It also sounds like the state is in a catch 22 where I assume the legislators want to see progress before they contribute more funding, but the schools are trying to say they need more funding to demonstrate progress.

 

 

GA may overhaul teacher pay

GA may overhaul teacher pay

I’ve always wondered how teacher pay scales started and were implemented. I understood that with a teacher’s union contract it is all laid out in the contract. But in states where there is no official union and it is a right to work state, I’ve often wondered how teacher pay scales got involved.

©Depositphotos.com/Margaret Paynich

©Depositphotos.com/Margaret Paynich

As it turns out, these teacher pay scales have usually been entered as a law through the state legislature and the contract process is somewhat unnecessary. Here in GA teachers are paid by number of years on the job and educational level of attainment. That’s all. This generally creates an uneven balance where veteran teachers are making a lot of money while newer teachers are making much less. Quality of teaching has nothing to do with the pay.

Under the current system, in place for decades, teachers are paid based on their years on the job and their education level. Their salaries rise according to a fixed state schedule that specifies minimum pay, though some districts pay above that.

Deal wants to free up money so teachers can be paid more if they perform better or if they are teaching subjects — science, math — in which there is high demand for their talents.

But Deal also doesn’t want a formula that costs more, and the money for high performers would have to come from somewhere, like lower-performing teachers.

It sounds like the process will be a slow one IF implemented at all, because the new salaries are only effective to new teachers and those who opt into this system.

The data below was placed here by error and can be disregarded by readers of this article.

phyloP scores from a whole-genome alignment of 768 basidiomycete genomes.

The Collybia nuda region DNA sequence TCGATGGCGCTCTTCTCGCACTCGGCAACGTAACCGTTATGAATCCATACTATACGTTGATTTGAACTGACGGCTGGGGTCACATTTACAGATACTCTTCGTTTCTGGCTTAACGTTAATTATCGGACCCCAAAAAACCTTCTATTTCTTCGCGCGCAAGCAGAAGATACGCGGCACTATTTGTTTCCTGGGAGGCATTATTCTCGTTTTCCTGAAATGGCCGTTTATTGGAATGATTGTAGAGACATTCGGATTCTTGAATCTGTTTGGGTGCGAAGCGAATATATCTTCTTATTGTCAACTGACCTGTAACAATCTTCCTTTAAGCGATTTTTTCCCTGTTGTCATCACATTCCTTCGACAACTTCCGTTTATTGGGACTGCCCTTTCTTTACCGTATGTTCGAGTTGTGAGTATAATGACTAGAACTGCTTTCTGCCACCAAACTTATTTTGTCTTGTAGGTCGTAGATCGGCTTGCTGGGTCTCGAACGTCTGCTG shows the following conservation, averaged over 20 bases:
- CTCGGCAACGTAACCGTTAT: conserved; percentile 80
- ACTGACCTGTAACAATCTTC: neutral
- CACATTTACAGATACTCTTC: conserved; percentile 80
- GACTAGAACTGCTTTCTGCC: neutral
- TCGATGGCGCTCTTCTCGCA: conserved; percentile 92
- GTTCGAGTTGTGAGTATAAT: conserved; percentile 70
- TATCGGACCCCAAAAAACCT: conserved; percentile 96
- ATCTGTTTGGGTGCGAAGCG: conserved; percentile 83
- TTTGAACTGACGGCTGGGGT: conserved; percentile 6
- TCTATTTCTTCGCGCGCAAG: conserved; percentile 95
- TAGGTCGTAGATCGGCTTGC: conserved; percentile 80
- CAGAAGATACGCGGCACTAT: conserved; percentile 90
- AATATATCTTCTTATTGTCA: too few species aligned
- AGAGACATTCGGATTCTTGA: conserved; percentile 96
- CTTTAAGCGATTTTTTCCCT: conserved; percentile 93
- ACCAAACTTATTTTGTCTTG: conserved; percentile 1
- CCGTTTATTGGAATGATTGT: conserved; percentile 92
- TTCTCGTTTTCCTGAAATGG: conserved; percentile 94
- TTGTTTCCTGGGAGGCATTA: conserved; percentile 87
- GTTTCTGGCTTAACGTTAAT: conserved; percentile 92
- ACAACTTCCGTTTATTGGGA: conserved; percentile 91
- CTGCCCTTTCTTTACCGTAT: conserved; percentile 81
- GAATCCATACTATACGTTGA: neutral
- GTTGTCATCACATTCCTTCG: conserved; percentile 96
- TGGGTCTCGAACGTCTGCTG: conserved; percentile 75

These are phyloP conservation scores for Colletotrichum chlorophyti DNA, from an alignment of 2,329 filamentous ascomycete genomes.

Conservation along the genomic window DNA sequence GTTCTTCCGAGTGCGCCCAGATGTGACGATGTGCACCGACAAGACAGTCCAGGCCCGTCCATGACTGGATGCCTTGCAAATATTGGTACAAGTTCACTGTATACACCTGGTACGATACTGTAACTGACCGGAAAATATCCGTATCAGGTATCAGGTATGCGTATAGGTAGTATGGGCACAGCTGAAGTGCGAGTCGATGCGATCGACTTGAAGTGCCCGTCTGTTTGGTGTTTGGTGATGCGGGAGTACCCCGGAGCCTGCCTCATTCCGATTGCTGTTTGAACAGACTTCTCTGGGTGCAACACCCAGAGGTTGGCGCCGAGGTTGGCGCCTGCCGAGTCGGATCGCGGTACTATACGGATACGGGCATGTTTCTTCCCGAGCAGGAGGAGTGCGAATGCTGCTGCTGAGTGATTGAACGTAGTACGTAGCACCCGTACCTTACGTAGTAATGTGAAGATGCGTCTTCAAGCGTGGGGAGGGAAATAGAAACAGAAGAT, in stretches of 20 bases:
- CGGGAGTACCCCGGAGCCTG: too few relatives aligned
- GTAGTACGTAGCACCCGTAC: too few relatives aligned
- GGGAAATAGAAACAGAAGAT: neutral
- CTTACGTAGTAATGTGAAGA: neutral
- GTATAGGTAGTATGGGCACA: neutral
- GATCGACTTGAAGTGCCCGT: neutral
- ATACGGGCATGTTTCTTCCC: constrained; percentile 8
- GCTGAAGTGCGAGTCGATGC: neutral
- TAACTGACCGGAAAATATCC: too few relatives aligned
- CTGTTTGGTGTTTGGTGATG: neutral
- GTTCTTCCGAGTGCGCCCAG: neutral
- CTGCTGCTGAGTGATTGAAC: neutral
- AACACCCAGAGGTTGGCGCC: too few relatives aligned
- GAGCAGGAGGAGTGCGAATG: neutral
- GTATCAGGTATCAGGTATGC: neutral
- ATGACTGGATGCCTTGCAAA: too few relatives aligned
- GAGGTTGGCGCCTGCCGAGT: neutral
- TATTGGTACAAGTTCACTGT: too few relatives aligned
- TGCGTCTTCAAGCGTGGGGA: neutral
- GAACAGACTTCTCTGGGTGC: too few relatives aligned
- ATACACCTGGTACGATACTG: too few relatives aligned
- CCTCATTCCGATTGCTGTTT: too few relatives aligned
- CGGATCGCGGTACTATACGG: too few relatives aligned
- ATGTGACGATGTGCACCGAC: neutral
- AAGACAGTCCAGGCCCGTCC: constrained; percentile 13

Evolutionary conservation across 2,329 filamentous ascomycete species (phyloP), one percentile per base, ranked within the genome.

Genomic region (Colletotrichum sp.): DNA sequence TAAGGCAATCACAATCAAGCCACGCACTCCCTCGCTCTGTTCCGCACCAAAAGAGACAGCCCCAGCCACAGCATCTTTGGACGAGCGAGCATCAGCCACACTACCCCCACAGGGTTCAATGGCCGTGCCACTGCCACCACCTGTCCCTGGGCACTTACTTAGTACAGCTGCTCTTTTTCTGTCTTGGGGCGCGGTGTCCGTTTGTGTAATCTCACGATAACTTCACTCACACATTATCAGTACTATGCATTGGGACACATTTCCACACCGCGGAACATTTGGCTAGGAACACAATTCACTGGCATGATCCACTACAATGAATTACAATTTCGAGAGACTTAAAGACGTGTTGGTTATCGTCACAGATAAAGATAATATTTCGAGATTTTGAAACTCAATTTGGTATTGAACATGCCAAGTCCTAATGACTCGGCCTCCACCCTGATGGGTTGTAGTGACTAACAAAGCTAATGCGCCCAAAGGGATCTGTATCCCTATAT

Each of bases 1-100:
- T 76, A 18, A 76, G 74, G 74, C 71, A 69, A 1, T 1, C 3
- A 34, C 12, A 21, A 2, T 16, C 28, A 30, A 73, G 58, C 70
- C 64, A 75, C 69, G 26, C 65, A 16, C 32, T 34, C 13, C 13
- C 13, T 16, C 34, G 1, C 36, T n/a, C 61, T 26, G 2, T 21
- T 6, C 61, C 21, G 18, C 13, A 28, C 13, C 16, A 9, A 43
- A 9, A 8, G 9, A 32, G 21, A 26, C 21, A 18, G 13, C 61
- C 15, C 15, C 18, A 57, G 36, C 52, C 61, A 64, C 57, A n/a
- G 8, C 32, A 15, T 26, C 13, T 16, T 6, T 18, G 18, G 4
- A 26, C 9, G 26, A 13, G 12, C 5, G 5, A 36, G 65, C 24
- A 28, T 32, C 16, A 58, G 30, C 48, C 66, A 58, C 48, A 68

Some suggest that it may not help with recruitment and retention, if the teachers feel the system isn’t working on their behalf. But the Governor wants us to be able to take some of the money from an ineffective tenured teacher and provide it to a newer teacher who is performing at the proficient and exemplary stage.

This new proposal is only in the incubation stage and far from being enacted into policy. It would have to win approval of the General Assembly, and before that it would have to emerge as a formal recommendation from Deal’s Education Reform Commission.

Charles Knapp, who chairs both the full commission and the funding subcommittee, was careful to describe the subcommittee’s support for this proposal as only a “preliminary consensus.”

Next, officials will calculate the effect on each district, which could alter the debate. Also important is the reaction of teachers, whom Georgia is working to recruit and retain. (One of the commission’s other subcommittee’s is tasked with figuring out how to do that better.) Hames and other officials have said current teachers will be grandfathered under the current pay structure if they choose, but they acknowledge the state can’t make an ironclad promise.

While this is not perfect, and is nowhere near ready to be implemented, I think it is a good conversation to have. We need to have more incentives and opportunities for newer teachers who may be as good or better than some of our veteran teachers. I have seen plenty of veteran teachers who aren’t effective in today’s environment and we need the tools to make appropriate adjustments.

This shouldn’t be seen as an “attack” on teachers – it’s about making sure ALL of our kids have an effective teacher. Our public schools are not an employment agency, we need to make sure our kids receive a high quality education. They need to be able to grow into productive members of society, because right now too many are not.

Is your union looking out for teachers or for its own pocket?